(1) Starting, selling or buying a business including rental properties;
(2) Purchase or sale of business assets including vehicles;
(3) New business loans and refinancing of business loans;
(4) Bankruptcy, whether business or personal;
(5) Divorce, marriage or new dependents;
(6) Buying or selling your home;
(7) Casualty losses arising from fire, flood, storm, theft, etc;
(8) Business lawsuits;
(9) Inheritances and gifts;
(10) Moving - whether personal or business;
(11) Investment transactions including the sale of stocks, bonds, derivatives, land, or stumpage;
(12) Hiring employees;
(13) Did you retire this year? Were you an active-status member of the military?
(14) Did you go to college in Maine and then work for a Maine employer and also live in Maine? (Maine offers a special tax credit for this called the Opportunity Credit.)
Tax Records and Other Information to Give Your Accountant
Here is another key summary (not intended to cover everything) of tax forms and other records to give to your accountant:
(1) Form W-2 and W-2C for wage and salary income;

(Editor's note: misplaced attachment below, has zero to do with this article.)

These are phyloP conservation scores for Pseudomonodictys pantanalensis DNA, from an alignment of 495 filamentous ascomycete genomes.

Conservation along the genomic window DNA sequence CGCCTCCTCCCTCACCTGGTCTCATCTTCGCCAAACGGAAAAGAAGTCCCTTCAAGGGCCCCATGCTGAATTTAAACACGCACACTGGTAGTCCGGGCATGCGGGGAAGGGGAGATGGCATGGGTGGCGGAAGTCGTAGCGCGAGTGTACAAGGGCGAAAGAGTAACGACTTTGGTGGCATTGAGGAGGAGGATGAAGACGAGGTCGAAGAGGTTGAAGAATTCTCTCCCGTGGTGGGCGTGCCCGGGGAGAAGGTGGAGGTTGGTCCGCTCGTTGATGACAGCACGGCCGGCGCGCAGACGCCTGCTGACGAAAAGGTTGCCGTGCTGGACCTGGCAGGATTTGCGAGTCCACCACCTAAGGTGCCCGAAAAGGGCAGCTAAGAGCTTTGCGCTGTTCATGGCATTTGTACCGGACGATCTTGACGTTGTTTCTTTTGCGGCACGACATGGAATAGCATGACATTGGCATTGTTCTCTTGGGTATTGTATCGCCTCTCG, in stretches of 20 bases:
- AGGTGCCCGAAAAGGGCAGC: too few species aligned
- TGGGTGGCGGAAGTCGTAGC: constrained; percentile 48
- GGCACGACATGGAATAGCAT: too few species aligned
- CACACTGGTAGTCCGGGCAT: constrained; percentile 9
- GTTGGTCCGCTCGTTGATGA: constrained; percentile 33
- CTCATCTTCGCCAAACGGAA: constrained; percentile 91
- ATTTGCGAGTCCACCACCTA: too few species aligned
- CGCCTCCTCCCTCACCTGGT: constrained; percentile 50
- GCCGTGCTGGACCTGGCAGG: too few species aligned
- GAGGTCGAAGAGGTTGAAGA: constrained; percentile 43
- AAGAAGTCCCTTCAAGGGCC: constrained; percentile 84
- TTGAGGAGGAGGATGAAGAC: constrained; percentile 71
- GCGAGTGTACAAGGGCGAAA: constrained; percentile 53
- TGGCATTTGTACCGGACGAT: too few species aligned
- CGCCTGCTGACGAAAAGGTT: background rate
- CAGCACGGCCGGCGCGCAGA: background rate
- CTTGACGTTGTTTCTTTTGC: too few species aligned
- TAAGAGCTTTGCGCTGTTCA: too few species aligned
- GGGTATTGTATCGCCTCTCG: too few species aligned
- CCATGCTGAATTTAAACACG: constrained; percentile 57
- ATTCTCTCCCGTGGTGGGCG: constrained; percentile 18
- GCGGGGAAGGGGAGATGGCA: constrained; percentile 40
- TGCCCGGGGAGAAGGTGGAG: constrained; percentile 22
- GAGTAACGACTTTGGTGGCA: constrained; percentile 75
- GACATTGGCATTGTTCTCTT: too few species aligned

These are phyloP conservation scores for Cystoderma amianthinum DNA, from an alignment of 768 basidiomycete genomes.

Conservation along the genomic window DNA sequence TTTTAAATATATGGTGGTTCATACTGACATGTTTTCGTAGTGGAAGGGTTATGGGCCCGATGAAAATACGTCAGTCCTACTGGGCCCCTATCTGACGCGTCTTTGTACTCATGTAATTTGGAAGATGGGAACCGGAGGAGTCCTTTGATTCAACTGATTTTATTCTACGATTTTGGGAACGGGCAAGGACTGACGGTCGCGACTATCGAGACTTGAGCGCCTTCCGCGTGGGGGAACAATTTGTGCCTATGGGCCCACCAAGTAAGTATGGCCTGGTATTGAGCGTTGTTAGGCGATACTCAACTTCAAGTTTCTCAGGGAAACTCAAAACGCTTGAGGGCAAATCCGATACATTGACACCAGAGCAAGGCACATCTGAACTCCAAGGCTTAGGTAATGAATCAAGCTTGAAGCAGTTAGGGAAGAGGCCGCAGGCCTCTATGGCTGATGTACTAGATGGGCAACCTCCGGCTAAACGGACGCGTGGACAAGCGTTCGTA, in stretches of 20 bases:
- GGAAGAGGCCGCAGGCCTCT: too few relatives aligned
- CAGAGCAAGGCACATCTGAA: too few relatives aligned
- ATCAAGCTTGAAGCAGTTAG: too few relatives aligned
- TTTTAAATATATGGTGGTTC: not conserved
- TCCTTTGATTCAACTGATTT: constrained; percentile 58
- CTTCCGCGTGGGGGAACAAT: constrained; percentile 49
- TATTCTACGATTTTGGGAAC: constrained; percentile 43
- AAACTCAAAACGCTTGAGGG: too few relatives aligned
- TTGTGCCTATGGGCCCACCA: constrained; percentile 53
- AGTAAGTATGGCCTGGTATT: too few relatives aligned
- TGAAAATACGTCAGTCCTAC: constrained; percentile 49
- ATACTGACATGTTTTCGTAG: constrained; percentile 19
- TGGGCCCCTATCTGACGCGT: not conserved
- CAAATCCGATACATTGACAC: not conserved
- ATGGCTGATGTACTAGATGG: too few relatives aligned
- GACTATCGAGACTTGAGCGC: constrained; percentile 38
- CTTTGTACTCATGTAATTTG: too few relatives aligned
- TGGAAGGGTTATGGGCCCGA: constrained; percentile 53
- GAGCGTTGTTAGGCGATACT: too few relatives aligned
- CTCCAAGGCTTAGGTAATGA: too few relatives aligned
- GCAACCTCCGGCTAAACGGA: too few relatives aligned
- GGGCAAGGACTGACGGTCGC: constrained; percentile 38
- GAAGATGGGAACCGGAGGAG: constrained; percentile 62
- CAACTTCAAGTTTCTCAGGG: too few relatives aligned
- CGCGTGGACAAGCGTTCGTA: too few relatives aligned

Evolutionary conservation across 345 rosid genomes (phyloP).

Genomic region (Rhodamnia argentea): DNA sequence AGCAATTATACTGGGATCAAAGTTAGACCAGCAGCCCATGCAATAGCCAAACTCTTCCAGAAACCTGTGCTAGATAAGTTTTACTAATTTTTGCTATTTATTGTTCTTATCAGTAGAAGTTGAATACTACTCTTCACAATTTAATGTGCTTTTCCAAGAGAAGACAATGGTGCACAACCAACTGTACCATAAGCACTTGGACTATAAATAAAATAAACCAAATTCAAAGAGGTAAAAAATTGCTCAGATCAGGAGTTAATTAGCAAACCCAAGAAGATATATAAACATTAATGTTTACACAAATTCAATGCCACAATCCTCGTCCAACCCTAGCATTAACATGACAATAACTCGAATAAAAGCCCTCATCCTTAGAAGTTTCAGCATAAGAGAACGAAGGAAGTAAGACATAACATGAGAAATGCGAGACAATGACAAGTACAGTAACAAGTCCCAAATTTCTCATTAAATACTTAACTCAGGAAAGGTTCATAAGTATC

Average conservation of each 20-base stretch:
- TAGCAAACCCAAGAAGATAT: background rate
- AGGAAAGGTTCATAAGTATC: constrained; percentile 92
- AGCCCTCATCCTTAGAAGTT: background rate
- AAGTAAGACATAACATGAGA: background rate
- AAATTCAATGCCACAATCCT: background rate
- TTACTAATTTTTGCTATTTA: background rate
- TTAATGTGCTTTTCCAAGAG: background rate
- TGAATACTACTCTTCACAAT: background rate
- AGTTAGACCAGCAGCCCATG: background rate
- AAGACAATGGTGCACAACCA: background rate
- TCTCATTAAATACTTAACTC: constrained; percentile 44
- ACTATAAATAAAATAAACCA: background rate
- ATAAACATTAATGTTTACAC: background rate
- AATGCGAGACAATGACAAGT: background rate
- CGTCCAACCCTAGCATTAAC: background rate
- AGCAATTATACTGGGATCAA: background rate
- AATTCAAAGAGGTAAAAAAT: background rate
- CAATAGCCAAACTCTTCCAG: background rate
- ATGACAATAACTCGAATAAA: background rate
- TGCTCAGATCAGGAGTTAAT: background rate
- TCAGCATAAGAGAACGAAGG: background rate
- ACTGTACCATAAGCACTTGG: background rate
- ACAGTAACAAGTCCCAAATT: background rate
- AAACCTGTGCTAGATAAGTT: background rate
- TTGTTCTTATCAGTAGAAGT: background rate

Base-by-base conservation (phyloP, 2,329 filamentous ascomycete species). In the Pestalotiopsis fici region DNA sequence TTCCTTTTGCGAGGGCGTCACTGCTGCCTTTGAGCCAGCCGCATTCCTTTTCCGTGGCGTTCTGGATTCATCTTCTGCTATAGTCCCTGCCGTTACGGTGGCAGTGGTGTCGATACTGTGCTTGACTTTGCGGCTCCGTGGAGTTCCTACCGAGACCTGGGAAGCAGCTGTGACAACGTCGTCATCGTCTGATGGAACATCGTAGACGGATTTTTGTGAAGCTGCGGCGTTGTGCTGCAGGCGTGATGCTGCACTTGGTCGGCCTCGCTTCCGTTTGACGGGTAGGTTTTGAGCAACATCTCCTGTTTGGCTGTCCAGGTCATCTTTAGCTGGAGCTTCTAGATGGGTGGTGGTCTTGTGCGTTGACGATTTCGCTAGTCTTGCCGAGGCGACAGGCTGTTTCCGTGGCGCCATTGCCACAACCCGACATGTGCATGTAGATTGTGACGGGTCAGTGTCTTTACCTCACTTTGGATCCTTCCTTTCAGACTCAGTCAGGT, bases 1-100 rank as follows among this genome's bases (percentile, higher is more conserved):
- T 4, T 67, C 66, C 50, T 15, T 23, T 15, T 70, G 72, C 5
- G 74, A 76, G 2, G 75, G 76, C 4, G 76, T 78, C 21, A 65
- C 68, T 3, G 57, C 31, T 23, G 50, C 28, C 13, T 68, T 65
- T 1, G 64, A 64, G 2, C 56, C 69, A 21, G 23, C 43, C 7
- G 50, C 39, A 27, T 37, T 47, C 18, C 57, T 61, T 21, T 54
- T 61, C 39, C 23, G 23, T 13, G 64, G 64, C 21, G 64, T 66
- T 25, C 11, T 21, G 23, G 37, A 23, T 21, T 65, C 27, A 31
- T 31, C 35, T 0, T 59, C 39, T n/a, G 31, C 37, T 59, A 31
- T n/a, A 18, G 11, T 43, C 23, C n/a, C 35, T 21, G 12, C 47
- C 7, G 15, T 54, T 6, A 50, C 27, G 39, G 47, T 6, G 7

(2) Forms 1099-INT, 1099-DIV and 1099-B for investment income;
(3) Form W-2G reporting gambling winnings (also provide a summary of any gambling losses);
(4) Annual summary of any unemployment income;
(5) Form 1099-MISC for various other types of income;
(6) Alimony - whether paid or received;
(7) Form 1099-G reporting prior year state tax refunds;
(8) Any notice received from the IRS or state tax agency;
(9) Form 1099-K reporting revenues received via a credit card processing company;
(10) Form 1099-R reporting pension and annuity income;
(11) Schedule K-1's from partnerships, LLC's, S corporations, Trusts and estates;
(12) Pink and white annual statement of social security income;